Complications of Lap Band Surgery

There are many options available if you need to lose some weight. However, if you are very obese, you may find exercising to lose weight is difficult. If this is the case, you may be considering lap band surgery.

Lap band surgery is only recommended if you have 100 pounds or more of excess weight to lose and are willing to make changes in your diet and exercise routines. Lap band surgery should be used only if you’ve tried other weight loss methods without success. There are certain medical conditions that will prevent you from getting lap band surgery.

The lap band is an adustable ring that is placed around your stomach in a laproscopic surgical procedure. Inside the ring is a pouch that can be filled with saline to compress your upper stomach, creating in essence a smaller stomach so it can not hold as much food at one time. The lap band is more desirable than gastric bypass because it involves no cutting of your internal organs, can be adjusted in an outpatient procedure as your weight loss progresses or for pregnancy, and is not permanent.

Typically, lap band surgery has few adverse effects. Since it is done laproscopically, the incision is very small and normally heals quickly. You can usually go back to work or get back to your normal activity level in about a week. Many patients report digestive problems after lap band surgery, including vomiting, reflux, and diarrhea.

But lap band surgery is not without complications. During the surgery itself there is a small risk for stomach perforation, requiring another procedure to repair. Typical surgery risks such as bad reactions to anathestic also apply. Although the incision made for the surgery is very small, it can become infected after the surgery.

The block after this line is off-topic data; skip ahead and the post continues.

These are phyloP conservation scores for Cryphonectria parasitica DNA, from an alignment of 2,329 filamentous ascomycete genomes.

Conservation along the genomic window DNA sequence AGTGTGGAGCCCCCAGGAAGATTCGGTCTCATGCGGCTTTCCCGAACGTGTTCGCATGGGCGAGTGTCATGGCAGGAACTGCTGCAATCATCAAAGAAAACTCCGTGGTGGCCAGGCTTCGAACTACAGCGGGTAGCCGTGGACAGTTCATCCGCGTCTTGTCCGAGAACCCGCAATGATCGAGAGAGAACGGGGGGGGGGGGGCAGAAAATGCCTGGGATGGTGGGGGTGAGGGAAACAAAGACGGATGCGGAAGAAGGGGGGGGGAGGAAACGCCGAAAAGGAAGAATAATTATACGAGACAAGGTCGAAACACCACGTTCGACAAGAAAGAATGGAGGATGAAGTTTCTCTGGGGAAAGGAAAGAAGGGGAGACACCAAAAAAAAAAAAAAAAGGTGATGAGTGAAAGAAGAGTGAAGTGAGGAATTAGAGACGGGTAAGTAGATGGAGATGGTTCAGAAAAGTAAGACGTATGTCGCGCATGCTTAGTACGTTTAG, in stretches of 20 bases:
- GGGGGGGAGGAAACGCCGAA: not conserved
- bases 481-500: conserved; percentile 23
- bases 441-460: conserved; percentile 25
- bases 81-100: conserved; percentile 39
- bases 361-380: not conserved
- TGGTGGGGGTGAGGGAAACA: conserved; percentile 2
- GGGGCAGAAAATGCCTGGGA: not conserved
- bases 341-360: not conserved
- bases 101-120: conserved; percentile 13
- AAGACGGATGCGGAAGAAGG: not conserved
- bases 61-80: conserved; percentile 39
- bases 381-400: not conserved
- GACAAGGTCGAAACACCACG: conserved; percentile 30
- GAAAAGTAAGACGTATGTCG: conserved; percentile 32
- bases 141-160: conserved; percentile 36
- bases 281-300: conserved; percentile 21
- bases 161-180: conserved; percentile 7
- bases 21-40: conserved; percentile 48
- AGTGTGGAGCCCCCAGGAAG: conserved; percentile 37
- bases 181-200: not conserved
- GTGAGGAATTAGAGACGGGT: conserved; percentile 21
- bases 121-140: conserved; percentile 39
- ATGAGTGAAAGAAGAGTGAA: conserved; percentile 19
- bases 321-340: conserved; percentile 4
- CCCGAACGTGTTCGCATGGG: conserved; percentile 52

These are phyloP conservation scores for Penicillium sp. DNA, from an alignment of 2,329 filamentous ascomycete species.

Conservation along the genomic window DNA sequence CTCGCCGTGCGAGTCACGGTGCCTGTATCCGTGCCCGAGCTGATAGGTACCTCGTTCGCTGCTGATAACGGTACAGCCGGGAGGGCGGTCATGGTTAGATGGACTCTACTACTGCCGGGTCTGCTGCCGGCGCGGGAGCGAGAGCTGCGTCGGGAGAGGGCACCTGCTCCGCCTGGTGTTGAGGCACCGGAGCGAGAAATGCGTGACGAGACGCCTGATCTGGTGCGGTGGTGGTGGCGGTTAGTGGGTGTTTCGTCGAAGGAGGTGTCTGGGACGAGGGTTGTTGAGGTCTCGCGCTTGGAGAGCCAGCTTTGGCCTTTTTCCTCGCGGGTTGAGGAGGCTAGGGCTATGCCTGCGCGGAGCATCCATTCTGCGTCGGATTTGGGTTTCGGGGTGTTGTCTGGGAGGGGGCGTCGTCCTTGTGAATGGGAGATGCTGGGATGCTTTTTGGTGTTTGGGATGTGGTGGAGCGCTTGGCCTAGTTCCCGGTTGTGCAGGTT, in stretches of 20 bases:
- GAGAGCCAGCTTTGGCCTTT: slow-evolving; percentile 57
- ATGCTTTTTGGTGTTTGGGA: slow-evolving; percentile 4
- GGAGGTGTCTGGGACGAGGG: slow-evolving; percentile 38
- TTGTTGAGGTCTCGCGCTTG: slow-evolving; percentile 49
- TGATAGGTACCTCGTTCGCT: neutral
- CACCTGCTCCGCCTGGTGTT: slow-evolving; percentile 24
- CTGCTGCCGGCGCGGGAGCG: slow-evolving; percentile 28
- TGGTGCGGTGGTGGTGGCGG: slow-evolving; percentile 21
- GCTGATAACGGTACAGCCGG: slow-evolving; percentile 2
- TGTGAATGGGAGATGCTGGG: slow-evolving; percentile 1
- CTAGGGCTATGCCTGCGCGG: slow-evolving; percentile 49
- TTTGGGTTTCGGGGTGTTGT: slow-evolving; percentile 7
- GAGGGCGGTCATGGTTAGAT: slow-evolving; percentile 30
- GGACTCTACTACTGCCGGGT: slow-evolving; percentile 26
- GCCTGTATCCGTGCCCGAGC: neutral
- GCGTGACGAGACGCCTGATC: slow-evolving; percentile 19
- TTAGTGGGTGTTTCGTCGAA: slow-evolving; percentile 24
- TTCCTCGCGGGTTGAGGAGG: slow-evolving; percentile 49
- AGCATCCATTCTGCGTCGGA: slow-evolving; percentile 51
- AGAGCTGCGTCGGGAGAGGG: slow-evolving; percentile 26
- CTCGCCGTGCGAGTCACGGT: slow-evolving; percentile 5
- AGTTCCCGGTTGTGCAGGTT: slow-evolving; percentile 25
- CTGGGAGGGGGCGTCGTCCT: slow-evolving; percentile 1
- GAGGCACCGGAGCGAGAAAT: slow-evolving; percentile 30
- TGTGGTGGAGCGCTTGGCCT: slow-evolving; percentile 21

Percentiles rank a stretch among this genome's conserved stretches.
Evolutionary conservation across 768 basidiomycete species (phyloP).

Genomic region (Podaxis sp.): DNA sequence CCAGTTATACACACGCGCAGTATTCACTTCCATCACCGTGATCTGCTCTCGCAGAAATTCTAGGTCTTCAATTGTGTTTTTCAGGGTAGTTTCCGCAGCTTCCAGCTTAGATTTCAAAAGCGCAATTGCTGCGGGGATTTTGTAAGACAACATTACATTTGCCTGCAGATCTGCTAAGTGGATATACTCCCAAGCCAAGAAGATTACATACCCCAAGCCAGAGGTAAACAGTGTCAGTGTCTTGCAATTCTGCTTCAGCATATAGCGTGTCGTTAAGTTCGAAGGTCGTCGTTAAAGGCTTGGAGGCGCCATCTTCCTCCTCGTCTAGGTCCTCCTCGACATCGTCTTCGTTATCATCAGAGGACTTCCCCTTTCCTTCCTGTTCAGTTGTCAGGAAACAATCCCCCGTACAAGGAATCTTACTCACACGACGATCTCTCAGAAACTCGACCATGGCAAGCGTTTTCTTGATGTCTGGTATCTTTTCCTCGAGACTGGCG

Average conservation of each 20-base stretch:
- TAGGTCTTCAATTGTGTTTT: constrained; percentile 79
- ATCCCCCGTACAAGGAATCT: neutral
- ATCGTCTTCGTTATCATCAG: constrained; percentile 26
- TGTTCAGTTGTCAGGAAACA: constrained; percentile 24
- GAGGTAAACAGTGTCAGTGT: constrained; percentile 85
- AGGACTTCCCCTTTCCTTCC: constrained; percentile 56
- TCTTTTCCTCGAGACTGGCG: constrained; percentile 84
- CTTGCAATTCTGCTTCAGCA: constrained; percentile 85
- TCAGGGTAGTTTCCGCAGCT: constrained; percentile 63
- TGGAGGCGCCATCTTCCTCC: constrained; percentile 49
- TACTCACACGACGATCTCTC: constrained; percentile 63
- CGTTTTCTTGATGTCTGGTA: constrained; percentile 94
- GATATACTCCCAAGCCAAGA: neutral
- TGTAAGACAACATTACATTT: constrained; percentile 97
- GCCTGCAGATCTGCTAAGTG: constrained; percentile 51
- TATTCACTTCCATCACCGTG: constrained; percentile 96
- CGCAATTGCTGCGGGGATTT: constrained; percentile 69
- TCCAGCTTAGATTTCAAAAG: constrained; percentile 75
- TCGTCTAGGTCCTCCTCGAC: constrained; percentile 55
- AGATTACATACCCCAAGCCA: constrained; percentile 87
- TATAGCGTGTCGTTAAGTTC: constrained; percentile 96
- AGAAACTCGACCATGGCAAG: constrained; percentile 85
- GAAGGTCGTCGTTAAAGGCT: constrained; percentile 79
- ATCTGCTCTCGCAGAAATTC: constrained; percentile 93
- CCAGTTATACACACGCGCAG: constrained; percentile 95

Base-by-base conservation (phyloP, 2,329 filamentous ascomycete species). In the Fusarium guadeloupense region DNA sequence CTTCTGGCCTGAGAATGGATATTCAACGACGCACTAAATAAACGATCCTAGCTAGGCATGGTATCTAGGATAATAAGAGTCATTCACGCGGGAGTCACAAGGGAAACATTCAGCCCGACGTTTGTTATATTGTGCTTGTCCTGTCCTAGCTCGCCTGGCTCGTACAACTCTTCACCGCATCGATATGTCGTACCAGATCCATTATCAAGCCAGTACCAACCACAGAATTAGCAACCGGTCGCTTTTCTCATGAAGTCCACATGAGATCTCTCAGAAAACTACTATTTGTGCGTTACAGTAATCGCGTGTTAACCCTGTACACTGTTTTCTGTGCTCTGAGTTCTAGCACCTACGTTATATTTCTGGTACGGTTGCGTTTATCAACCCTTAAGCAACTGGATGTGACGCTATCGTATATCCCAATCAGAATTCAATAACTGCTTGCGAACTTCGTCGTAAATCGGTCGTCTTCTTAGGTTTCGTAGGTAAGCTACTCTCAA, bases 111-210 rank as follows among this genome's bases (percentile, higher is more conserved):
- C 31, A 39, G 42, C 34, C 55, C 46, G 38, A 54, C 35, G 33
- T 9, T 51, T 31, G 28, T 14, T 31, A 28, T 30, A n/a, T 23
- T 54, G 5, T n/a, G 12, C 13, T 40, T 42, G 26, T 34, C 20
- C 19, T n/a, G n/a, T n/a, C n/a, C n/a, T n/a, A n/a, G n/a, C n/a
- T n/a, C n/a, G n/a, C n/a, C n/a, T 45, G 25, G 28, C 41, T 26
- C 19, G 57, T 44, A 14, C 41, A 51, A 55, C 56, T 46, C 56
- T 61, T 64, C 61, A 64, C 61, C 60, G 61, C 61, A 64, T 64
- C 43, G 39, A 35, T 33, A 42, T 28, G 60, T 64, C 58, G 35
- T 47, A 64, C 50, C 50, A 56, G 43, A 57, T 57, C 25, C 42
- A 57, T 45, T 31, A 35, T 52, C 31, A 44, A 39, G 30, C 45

Other complications you may face after lap band surgery include abdominal pain, various types of hernias, and even difficult menstrual periods. You may also experience pain at the access port site, displacement of the access port, or band system leak.

More serious complications may also occur after lap band surgery. These include slippage of the band itself, erosion of the band into the stomach, and blockage of the stomach-band outlet.

Most complications after lap band surgery are considered to be minor. Nearly 90 percent of all lap band patients will experience at least one side effect or complication in the first three years after the procedure. However, about nine percent of lap band patients will need a second surgery to fix a problem with the lap band itself. Another nine percent will need to undergo a procedure to fix the access port, typically because it becomes twisted or begins to leak.

While lap band surgery is not without complications, it may be a good option for you if you are very overweight. The health benefits that may be gained by dropping to an appropriate weight range may far outweigh any possible risks of lap band surgery. Discuss lap band surgery thoroughly with your doctor if you feel as though it could be a good solution for you.


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